Big concerns over small loans
By Bindu Ananth and Nachiket Mor, IFMR Trust
The recent controversy surrounding the microfinance sector has entirely eclipsed the fact that it is the first effort in India to have delivered financial services to remote corners of the country in a self-sustaining manner. The stakes are high for India’s poor, and we have to pave the way for orderly growth in the sector. Here is our view on some key issues that have featured in the current debate.
High-interest rates: The effective interest rate charged by microfinance institutions (MFIs) to their clients have varied between 24% and 40% per annum. Given that default rates on microfinance loans are extremely low, these rates seem “usurious”. MFIs justify them, citing high operating costs involved in serving remote areas with small loans.
However, recent equity market valuations suggest that in reality, stable return on assets is 8-10% for an efficient MFI charging 28%—much higher than that of banks and other non-banking financial companies. So, even while it is true that these rates are lower than those charged by informal lenders and within the envelope of returns earned by clients from micro-enterprises, there is clearly massive room for lower rates. But the big question is: How will these lower rates come about?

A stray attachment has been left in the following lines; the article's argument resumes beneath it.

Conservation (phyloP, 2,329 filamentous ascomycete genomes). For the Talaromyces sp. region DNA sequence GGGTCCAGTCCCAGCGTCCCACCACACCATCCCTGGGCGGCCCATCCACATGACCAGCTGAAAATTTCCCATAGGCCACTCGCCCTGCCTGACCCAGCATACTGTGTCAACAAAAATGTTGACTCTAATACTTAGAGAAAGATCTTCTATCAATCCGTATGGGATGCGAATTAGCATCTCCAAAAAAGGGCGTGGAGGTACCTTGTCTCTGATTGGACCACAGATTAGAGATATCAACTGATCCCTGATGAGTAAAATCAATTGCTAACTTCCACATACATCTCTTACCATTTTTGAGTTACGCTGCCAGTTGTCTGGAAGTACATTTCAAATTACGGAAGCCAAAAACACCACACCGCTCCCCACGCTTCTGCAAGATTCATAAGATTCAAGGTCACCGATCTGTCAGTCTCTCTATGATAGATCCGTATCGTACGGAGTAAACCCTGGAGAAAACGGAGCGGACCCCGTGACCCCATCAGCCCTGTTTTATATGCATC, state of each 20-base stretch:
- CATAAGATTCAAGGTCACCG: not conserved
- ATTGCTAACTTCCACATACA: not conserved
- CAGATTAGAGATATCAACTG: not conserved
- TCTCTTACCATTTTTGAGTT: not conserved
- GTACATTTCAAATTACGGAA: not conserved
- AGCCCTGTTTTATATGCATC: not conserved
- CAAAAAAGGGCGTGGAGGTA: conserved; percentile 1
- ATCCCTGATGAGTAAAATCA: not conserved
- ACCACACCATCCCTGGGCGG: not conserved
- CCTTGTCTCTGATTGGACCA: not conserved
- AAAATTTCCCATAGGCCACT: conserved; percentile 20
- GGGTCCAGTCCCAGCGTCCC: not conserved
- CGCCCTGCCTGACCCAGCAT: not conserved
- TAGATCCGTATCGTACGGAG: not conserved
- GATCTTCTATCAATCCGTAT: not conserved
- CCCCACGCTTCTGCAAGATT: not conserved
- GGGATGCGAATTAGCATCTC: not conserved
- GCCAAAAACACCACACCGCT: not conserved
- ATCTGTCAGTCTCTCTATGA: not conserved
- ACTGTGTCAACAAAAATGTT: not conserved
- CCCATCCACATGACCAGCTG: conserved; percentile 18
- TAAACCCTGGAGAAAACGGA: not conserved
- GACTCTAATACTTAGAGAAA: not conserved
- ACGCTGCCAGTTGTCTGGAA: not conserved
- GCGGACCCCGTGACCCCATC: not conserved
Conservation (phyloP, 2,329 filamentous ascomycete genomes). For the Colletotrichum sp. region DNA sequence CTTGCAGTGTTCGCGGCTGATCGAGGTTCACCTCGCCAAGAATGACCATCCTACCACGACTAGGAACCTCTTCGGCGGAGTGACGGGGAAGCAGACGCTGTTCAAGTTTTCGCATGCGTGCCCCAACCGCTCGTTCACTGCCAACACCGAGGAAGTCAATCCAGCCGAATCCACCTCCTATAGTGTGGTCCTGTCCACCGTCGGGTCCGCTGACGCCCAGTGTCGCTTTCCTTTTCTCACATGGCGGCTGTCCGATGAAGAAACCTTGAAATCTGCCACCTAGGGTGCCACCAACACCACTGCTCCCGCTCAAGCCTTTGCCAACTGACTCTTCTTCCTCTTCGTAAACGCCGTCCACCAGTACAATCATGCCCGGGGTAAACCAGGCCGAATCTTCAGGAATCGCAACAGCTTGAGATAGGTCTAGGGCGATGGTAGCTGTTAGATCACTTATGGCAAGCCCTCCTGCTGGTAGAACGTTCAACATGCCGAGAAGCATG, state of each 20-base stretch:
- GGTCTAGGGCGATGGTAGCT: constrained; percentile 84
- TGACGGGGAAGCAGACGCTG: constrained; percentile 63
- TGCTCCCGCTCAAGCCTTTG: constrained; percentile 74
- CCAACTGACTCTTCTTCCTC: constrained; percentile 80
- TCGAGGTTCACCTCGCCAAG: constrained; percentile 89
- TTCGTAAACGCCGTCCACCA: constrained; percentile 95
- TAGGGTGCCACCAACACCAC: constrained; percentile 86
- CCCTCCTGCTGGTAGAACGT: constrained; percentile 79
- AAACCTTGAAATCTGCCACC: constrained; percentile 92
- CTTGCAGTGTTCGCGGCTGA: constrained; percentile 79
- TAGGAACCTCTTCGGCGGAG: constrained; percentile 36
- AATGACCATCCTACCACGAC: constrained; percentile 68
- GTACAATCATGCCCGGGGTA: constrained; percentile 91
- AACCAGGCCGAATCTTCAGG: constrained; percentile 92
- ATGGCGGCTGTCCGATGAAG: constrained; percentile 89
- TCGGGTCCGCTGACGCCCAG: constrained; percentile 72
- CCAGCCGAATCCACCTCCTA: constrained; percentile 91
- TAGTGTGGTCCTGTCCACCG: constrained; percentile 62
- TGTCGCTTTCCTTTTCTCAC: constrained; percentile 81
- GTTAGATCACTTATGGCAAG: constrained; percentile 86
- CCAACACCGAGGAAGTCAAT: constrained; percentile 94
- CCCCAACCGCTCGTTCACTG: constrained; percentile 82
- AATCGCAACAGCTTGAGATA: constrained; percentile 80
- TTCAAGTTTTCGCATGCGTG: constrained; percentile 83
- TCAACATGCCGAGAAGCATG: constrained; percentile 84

Read the rest on Livemint
On Microfinance: Who’s to Blame for the Crisis in Andhra Pradesh
By Elisabeth Rhyne, Managing Director, Center for Financial Inclusion
When a story on microfinance appears in major media outlets, the effect on the public image of the sector can be dramatic. That’s why last Friday’s article in the Wall Street Journal, “India’s Major Crisis in Microlending,” requires a response.
The story covers a microfinance crisis in the southern Indian state of Andhra Pradesh, triggered by sensationalized newspaper accounts of suicides among over-indebted clients of some of India’s biggest microfinance institutions (MFIs): SKS Microfinance, Spandana, Share, and others. Read the rest on Huffington Post
Fino takes money transfer facility to the poor
Ram Lal, a 40-year-old laborer from Uttar Pradesh (UP), works at a construction site in Mumbai earning about Rs 200 a day, with no idea how to make banking transactions. He saves every paise to support his family in Uttar Pradesh and sends money home once in two months through his friends or postal money order.
Saving and storing money was a tough call for him. But now, all that he does is walk up to the closest business correspondent (BC) transaction point, deposit money and even remit it to his family in Uttar Pradesh at any time of the day! Read more on Hindu Businessline